Joel Rosenthal, PhD, University of Delaware
Fossil fuels account for roughly 80% of mankind's current energy portfolio with roughly one third coming from petroleum based sources. Petroleum resources are especially important to the transportation sector and are driving annual atmospheric emissions of 2.5 Gt of carbon in the form of CO2. Given the evidence linking anthropomorphic carbon emissions to climate change, the long term use of petroleum resources will be reliant on the development of systems capable of sequestering and recycling CO2. The reduction of CO2 to CO would allow for the mitigation of atmospheric CO2 levels while producing a versatile energy rich commodity chemical. This reaction is a proton-coupled multiple electron transfer process (2e– + 2H+). Since CO is an important chemical for the production of synthetic petroleum and hydrocarbons using Fischer-Tropsch methods our work seeks to uncover the fundamental science needed to drive the conversion of CO2 to liquid fuels.
For the reaction CO2 + 2e– + 2H+ → CO + H2O the standard potential is E0 = –0.53 V at pH = 7.0, however, most previously studied CO2 reduction catalysts display poor selectivities, limited stabilities and require large overpotentials to effect CO2 activation at an appreciable rate. These shortcomings can be overcome by judicious ligand and catalyst design. For example, the instability of some of the most successful CO2 reduction catalysts is due to the high lability of the ligand scaffolds used to support low-valent catalytic centers. The sluggish kinetics observed for such platforms can be attributed to the fact that these systems do not minimize the large nuclear reorganization energy associated with binding of CO2 to reduced metal centers. In confronting these issues, we have developed a new kinetically robust platform for CO2 conversion and are designing platforms with hydrogen-bonding functionalities to stabilize M–CO2– adducts and promote the controlled delivery of protons to drive C–O bond cleavage to efficiently generate CO and H2O. In pursuing these research opportunities, we have identified the following objectives.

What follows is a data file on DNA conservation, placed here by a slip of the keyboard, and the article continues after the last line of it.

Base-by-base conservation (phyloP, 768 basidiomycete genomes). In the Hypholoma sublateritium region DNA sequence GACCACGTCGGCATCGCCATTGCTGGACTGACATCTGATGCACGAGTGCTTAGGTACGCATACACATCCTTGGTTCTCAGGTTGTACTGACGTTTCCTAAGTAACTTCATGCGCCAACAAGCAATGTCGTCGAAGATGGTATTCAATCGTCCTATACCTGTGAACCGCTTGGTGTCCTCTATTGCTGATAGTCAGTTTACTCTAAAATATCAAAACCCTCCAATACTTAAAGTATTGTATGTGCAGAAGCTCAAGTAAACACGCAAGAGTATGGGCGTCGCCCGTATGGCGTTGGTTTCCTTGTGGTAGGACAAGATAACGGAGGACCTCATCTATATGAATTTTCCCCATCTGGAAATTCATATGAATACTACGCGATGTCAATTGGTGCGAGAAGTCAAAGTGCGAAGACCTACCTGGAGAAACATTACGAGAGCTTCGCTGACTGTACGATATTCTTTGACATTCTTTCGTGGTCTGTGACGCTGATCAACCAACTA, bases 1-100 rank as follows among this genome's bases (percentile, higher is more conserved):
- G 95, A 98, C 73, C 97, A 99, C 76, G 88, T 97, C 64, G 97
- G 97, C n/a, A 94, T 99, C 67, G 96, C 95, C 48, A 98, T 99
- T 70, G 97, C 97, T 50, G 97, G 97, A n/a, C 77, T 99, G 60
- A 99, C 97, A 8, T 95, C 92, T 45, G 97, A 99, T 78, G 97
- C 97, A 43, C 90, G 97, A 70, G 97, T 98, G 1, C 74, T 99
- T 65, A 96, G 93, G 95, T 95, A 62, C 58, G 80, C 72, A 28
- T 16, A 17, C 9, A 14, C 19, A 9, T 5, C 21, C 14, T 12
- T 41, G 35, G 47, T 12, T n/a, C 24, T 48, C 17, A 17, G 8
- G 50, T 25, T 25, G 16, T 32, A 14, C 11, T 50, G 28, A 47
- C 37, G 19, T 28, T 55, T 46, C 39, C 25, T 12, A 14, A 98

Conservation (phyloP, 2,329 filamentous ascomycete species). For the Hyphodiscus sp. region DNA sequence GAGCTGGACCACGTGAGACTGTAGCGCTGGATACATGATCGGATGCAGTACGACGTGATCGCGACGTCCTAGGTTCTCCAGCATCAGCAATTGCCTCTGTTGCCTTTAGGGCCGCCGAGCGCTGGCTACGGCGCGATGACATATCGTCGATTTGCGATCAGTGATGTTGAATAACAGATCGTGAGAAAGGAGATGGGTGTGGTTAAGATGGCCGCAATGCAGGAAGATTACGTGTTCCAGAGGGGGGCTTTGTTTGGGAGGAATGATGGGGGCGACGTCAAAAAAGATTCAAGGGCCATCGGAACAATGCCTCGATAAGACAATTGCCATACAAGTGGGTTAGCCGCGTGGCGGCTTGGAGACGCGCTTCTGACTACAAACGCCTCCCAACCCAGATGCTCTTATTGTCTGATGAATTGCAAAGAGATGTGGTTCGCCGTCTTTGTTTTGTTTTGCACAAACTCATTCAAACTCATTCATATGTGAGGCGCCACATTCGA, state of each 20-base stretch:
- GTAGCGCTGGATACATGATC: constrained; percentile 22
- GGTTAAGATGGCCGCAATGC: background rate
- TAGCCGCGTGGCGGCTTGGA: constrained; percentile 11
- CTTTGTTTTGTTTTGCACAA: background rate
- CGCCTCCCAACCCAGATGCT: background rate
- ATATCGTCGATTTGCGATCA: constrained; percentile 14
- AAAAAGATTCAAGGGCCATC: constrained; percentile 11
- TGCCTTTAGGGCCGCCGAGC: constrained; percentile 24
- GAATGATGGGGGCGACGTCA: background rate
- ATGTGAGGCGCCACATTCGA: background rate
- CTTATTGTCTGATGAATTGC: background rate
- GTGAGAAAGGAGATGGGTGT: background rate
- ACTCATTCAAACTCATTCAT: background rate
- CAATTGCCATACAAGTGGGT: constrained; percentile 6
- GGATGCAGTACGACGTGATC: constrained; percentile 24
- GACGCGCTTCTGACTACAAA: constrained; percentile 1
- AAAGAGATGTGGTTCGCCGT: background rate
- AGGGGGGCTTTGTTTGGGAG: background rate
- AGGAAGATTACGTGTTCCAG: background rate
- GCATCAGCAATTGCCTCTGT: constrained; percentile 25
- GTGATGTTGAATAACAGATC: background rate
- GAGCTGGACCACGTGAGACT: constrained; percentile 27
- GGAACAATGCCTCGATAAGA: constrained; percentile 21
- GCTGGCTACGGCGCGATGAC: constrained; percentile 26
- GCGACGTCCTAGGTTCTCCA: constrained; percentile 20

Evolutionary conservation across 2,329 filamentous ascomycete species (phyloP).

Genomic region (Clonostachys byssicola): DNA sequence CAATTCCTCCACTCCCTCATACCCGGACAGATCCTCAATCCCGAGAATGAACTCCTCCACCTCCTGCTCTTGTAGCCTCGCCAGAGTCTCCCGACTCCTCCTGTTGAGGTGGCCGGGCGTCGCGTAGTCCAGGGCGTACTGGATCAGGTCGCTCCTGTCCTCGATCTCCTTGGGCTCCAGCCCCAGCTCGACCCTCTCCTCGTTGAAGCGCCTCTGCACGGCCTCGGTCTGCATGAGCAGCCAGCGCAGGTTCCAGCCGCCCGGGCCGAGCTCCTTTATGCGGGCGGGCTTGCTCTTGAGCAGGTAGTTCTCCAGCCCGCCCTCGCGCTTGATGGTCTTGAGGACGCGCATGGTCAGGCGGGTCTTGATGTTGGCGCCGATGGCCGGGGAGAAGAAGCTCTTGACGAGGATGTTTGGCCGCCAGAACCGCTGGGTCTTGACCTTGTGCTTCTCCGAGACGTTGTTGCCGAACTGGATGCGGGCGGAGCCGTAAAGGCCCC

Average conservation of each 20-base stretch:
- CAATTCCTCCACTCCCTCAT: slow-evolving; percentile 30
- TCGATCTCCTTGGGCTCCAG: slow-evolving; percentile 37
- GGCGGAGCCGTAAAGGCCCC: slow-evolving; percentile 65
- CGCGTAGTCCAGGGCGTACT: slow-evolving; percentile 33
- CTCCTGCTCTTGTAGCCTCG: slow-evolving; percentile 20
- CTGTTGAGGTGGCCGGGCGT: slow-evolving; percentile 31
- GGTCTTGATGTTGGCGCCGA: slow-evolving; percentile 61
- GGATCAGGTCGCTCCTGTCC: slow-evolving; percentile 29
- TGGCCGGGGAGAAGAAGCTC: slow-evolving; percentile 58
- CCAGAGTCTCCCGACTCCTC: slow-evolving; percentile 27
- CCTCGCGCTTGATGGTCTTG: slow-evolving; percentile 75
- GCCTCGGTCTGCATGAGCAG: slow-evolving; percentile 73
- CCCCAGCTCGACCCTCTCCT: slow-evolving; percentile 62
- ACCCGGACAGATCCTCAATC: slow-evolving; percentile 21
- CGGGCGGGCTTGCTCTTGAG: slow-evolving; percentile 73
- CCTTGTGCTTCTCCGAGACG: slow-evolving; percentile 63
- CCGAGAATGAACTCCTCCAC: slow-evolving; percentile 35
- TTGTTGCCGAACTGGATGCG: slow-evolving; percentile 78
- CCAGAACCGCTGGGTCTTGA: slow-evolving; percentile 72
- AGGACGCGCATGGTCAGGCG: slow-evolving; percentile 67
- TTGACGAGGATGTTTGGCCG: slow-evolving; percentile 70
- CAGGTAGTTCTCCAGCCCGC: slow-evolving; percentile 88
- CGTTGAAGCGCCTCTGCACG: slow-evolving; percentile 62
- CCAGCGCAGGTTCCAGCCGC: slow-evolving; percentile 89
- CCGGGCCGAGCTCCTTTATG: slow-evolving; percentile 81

The development of transition metal carbene complexes for CO2 activation has been a major area of focus in our lab. In carrying out this work, we have developed complexes of Ni and Pd supported by the Pyridyl-DiCarbene (PDCR) ligand scaffolds depicted in Figure 1A. The two NHC moieties on the ligand backbone support the electron-rich Ni and Pd metal centers needed for catalysis and are suitable for activating CO2. Moreover, the modular synthesis of these compounds allows for the steric and electronic properties of these architectures to be tuned with ease and fidelity. Crystal structures for a homologous set of these palladium CNC-pincer complexes are shown in Figure 1B. Inspection of these ORTEP diagrams clearly illustrates how the size and accessibility of the molecular cleft is attenuated by variation of the pincer R-group. Attenuation of the steric bulk about the pincer periphery significantly impacts the kinetics and efficiacy and catalysis at the metal center.